Protect Older Job Applicants Act of 2021

Floor Speech

Date: Nov. 3, 2021
Location: Washington, DC


Mr. KELLER. Mr. Speaker, we heard about the justification for this legislation, and we are discussing older job applicants. Just some context that I would like to add about how well older job applicants and workers have been faring in recent decades.

According to the Bureau of Labor Statistics, for workers age 65 and older, employment tripled from 1988 to 2018, while employment among younger workers only grew by about one-third.

Among people age 75 and older, the number of employed people nearly quadrupled, increasing from 461,000 in 1998 to 1.8 million in 2018.

The labor force participation rate for older workers has been steadily increasing since the late 1990s, while participation rates for younger age groups either declined or flattened during the same period.

Over the past 20 years, the number of older workers on full-time work schedules grew 2\1/2\ times faster than the number working part time.

Full-time employees are now a majority of older workers. They were 61 percent in 2018, up from 46 percent in 1998.

These statistics paint a picture of rising full-time employment among older workers, and they do not portray rampant discrimination against older job applicants.

As the economy recovers from the pandemic, older workers will continue to prosper.

H.R. 3992 is yet another Democrat bill in search of a problem. It will result in an avalanche of class action litigation against employers for using standard, reasonable recruiting methods, and I encourage a ``no'' vote on the bill.

Mr. KELLER. Mr. Speaker, before considering any legislation, the House should first make a determination about whether the proposal is actually needed and then should always carefully study the pending legislation to determine whether it will adequately and positively address the issue it purports to address. Unfortunately, Democrats have failed on both counts with H.R. 3992.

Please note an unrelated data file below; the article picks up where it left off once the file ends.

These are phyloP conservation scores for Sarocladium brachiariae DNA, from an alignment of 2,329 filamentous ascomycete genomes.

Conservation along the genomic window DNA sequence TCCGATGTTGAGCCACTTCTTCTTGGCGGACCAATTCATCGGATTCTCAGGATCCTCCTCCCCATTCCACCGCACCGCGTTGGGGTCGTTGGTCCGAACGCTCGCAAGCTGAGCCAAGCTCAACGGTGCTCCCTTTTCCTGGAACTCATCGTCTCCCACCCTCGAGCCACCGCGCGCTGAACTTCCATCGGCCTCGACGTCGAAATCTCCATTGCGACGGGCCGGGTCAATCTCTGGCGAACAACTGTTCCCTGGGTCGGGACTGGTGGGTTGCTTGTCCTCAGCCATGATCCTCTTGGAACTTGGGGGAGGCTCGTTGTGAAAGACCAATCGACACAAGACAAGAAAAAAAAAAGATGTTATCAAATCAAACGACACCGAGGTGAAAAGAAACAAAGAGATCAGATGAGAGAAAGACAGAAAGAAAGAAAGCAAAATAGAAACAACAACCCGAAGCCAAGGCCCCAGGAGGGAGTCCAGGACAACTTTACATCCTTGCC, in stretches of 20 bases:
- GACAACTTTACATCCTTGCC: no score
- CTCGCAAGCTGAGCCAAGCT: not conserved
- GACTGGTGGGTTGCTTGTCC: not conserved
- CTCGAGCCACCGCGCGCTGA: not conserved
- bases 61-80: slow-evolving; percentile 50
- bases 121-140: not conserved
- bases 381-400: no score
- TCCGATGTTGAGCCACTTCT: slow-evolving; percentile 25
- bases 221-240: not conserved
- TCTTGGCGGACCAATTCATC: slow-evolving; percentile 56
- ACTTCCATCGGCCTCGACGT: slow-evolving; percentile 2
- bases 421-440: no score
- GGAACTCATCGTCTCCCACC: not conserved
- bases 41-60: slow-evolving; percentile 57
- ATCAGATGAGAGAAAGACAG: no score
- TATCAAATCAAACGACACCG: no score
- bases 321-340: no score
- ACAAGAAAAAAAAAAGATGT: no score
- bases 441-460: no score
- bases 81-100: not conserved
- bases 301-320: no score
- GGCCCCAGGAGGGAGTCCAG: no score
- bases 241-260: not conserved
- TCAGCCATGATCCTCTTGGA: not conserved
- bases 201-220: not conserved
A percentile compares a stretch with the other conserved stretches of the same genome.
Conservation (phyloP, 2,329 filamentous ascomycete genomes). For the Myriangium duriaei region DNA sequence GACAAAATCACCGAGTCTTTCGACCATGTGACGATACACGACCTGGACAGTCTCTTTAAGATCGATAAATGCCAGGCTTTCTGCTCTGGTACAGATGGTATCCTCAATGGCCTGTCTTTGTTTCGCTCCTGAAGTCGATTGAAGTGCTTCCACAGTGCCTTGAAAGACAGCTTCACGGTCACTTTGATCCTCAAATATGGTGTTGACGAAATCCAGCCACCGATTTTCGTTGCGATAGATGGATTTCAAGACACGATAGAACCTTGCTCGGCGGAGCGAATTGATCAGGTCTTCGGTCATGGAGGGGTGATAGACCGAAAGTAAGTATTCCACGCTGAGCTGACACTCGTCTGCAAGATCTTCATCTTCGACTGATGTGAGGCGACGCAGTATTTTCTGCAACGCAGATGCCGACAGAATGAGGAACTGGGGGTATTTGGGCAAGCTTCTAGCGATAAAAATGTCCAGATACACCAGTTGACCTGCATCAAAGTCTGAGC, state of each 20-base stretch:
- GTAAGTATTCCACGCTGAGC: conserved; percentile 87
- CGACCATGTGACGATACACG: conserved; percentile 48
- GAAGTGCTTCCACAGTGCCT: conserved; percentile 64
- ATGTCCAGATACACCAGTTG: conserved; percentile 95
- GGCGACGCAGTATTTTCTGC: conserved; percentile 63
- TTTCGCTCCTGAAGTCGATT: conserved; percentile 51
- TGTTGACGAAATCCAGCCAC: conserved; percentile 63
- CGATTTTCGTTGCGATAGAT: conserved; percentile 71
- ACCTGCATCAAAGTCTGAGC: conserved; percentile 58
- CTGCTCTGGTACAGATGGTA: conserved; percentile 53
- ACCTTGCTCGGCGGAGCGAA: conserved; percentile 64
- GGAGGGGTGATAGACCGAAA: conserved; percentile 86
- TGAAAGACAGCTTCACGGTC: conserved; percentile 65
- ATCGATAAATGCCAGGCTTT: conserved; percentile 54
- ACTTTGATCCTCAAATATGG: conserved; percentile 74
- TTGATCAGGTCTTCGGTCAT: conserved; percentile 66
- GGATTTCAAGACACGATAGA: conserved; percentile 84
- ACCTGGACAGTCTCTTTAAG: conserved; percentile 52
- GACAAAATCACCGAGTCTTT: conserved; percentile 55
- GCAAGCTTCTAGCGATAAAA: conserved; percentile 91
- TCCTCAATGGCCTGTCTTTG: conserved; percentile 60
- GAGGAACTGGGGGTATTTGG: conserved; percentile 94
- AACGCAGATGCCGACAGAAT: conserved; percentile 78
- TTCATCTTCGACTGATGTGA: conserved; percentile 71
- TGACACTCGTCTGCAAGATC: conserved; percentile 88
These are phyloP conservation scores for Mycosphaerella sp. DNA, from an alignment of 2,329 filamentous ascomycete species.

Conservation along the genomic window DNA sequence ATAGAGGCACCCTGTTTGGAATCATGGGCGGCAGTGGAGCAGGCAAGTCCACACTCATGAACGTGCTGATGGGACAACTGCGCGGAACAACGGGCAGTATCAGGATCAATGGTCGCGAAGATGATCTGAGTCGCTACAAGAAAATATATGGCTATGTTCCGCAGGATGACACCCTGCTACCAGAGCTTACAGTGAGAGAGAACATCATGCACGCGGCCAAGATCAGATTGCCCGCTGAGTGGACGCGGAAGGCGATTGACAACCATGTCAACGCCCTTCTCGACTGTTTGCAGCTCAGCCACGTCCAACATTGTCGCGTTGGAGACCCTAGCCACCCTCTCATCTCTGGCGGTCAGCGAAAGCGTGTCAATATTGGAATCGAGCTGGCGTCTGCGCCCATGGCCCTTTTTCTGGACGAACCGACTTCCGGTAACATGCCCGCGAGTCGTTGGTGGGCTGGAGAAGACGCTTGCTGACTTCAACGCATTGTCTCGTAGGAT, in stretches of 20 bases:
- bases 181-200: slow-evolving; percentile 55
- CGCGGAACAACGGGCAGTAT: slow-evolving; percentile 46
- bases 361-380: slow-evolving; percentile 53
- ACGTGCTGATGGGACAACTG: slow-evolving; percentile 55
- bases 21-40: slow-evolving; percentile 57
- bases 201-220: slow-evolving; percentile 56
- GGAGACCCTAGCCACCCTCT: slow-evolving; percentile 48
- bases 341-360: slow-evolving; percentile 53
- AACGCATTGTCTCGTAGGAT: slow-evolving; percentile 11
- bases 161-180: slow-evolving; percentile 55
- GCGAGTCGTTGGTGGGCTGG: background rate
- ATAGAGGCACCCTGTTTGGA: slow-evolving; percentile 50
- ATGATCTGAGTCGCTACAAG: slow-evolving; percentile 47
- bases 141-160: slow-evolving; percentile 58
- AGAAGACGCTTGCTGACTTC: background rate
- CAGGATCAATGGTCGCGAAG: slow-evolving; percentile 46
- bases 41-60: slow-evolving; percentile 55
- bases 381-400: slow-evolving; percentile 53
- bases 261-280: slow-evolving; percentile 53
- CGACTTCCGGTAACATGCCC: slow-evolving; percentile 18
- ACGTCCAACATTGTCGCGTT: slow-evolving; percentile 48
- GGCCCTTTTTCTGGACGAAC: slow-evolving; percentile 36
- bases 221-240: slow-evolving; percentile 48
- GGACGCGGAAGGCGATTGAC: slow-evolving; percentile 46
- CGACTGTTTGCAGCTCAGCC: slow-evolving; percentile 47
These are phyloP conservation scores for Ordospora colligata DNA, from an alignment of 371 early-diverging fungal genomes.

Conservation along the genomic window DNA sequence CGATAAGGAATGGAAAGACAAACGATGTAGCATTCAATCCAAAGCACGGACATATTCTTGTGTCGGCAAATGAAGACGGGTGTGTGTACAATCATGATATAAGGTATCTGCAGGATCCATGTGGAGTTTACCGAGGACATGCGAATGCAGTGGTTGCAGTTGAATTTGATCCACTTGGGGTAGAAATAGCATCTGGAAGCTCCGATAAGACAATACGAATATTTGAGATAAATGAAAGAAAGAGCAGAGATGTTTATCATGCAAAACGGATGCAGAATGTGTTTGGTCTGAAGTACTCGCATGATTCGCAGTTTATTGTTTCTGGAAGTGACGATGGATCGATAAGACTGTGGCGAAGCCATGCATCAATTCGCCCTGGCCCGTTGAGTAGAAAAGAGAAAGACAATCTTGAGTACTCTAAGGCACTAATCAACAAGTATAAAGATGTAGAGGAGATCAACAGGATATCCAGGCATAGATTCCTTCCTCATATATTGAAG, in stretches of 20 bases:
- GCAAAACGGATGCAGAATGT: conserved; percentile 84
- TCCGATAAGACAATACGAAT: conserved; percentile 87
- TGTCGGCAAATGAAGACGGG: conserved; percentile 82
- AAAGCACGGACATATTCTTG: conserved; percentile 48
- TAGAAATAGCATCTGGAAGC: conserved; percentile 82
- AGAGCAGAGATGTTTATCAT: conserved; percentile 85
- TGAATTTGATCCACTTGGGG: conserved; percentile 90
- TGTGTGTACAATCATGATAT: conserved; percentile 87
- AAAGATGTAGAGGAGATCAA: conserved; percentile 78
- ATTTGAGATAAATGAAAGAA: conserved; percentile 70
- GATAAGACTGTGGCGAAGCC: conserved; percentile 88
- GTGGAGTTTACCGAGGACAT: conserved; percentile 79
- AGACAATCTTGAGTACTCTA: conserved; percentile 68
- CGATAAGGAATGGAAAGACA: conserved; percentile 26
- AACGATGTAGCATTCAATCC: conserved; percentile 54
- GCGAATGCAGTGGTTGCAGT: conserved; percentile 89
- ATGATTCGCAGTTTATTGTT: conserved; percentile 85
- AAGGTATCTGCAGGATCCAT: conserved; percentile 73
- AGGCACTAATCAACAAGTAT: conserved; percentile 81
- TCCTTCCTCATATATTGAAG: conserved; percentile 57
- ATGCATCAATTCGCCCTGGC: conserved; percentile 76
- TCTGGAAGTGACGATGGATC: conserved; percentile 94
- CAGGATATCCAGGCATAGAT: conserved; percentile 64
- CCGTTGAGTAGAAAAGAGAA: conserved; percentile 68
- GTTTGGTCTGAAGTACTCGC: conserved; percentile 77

The bill was introduced only 8 legislative days before the Committee on Education and Labor markup, and the committee did not hold a hearing on the legislation.

As such, we are flying blind as we consider H.R. 3992 today.

H.R. 3992 authorizes disparate impact claims for job applicants under the Age Discrimination in Employment Act, and it has wide-ranging and damaging implications that need thorough examination.

Significantly, we have had no data on whether excluding job applicants from disparate impact coverage under the ADEA has a significant negative impact on older job applicants. Indeed, to date, there have been zero circuit court decisions ruling that the ADEA authorizes job applicants to sue under a disparate impact theory.

Further, we have no information about the numerous effects this sweeping bill would have on job seekers and businessowners. As we have heard during this debate, H.R. 3992 could needlessly interfere with routine recruitment practices, such as college recruiting, apprenticeship programs, and online job postings.

Given the appalling lack of data on the issue and the rush by Democrats to pass the bill, this amendment simply requires the GAO to conduct a needed study on whether excluding job applicants from disparate impact coverage under the ADEA has a significant negative impact on older job applicants. If the study finds no such negative impact, the bill would not go into effect.

This House should not legislate in the dark. Unfortunately, this is exactly what we are doing here today.

This amendment will shed some much-needed light on a far-reaching bill that has not received proper examination.


Mr. KELLER. Madam Speaker, I heard my colleague from Texas say that they have had a hearing on the subject. Well, our contention is not the subject, but the bill. There have been zero hearings on this bill, which was introduced 8 legislative days ago.

So I don't know why there is a rush to judgment on whether we should vote on this or not without making sure we understand all the issues. And since the Democrats are unwilling to do that, this amendment makes perfect sense, if you don't want to examine it and do that beforehand and do the proper work up front. Let's make sure before this takes effect and could harm older Americans or job creators, we should understand the impacts and what it means.

So you can sit here and correct the Record all you want. What you think you are doing when you talk about the subject, we are talking about the legislation. And we need to know exactly what this legislation is going to do and how it is going to impact older Americans and our job creators.

Madam Speaker, I yield back the balance of my time.


Mr. KELLER. Madam Speaker, on that I demand the yeas and nays.